Tall, Dark, and Determined is the second book in Kelly's Husbands for Hire series. I didn't like this story as much as I enjoyed the first one. The first 4 chapters were a recap from the first book. I don't mind recaps if it's only a few pages, but 4 chapters was a bit much. Lacey and Chase went from hating each other through a majority of the book, tolerating each other for a couple scenes, and then in-love suddenly at the end. The in-love part wasn't believable, just kind of sprung on the reader at the end of the book. I loved Lacey's determination to do things that most would consider manly, like hunting. I want to see how things will turn out for Naomi and Cora, so I'll read the final book.
With thanks to Barbour Publishers via NetGalley for my review copy.
Welcome to Hope Falls where three enterprising young females are accepting applications for husbands-for-hire. With one woman already snagged, Lacey Lyman is one of only two remaining. No one really catches her eye until a handsome hunter arrives. Will Lacey find a way to bag her prey? Determined to investigate why Hope Falls's mine collapsed, Chase Dunstan poses as a potential husband and a hunter, giving him the perfect excuse to poke around inside and outside of town. If only he could get the chatterbox Lacey Lyman off his trail. Can he keep his cover while solving the mystery of the mine?
I have to start this review by stating that I couldn't finish this book. I managed to get about 70% through it before I stopped trying to get interested in it. For whatever reason, this novel couldn't capture my interest at all. The premise did, but not the story-telling itself.
I found the first five chapters of the book are very confusing. It felt like the author introduced too much information at once. For those of us who haven't read the first book in the Husbands for Hire series, it was a lot of information to take in.
I didn't feel like the motives and stakes were enough to compose any kind of conflict (again, I didn't read the first book in this series, so that might be part of the problem). I'm still not sure why the hero needed to solve the mystery about the mine collapse. Since he isn't any kind of sheriff, and only a ranger, it didn't make too much sense to me. The story almost makes you think, by the way it starts off, that he is in law enforcement. But he's not.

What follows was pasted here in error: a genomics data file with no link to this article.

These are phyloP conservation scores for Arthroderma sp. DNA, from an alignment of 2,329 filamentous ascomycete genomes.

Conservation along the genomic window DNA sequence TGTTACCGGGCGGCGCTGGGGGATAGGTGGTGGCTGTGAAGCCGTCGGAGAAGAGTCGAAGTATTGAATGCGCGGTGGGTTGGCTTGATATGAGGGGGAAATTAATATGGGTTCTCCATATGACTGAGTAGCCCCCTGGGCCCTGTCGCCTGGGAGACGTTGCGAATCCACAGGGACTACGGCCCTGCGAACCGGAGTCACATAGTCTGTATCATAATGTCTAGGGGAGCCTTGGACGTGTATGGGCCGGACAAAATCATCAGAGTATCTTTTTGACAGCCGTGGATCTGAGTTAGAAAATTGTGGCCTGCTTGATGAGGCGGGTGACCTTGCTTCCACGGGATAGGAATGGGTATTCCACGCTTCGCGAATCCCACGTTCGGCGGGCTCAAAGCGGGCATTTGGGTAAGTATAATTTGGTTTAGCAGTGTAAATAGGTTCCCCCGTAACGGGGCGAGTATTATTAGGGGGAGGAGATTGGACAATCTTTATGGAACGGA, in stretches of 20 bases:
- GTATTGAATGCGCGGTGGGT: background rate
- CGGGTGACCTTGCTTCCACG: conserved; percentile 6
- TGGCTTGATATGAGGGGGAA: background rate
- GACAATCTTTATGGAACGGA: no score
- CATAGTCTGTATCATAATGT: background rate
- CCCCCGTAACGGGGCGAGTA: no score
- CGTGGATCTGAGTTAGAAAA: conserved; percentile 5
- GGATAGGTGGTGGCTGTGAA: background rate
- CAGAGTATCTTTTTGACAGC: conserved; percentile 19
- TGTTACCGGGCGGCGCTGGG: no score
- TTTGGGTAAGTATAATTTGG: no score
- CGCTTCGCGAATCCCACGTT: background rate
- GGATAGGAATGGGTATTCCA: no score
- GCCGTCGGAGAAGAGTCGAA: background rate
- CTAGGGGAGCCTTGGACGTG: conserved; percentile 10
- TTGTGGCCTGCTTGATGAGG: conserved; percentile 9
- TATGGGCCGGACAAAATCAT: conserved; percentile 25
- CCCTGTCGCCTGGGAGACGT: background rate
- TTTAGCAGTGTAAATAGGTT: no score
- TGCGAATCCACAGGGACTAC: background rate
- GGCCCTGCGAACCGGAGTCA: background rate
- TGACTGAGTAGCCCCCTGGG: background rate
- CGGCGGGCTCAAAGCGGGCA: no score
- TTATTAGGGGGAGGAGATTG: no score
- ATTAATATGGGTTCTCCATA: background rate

To be honest, those first five chapters were so confusing that my head spun trying to digest the story. Too much happened way too fast. In addition, tension-filled scenes that the author clued us into as an important moment were cut off before the very events took place that the author built up to. Those moments were completely skipped, then the event itself appeared only in passing dialogue, merely telling us what transpired.
There were also moments where this story would stop in a scene, take us to another scene, then several chapters later it would take us back to the the scene where we left off. By that time, I'd forgotten about that scene!
Again, the beginning of this novel introduced way too many characters. The novel held far too many view points, as well--some that held no significance to the plot.
The characters, overall, didn't strike me as memorable. In fact, the ones that truly stuck out in mind were Lacey's brother and his fiance. Other than that, nothing in this story held my interest.
I know that Kelly Eileen Hake is a skilled writer, so I'm not sure why this novel came out the way it did. It could be a combination of several things that meshed together.
I really wanted to enjoy this novel, but I couldn't.
I received a complimentary copy of this book from Barbour Publishing, via NetGalley, in exchange for an honest review.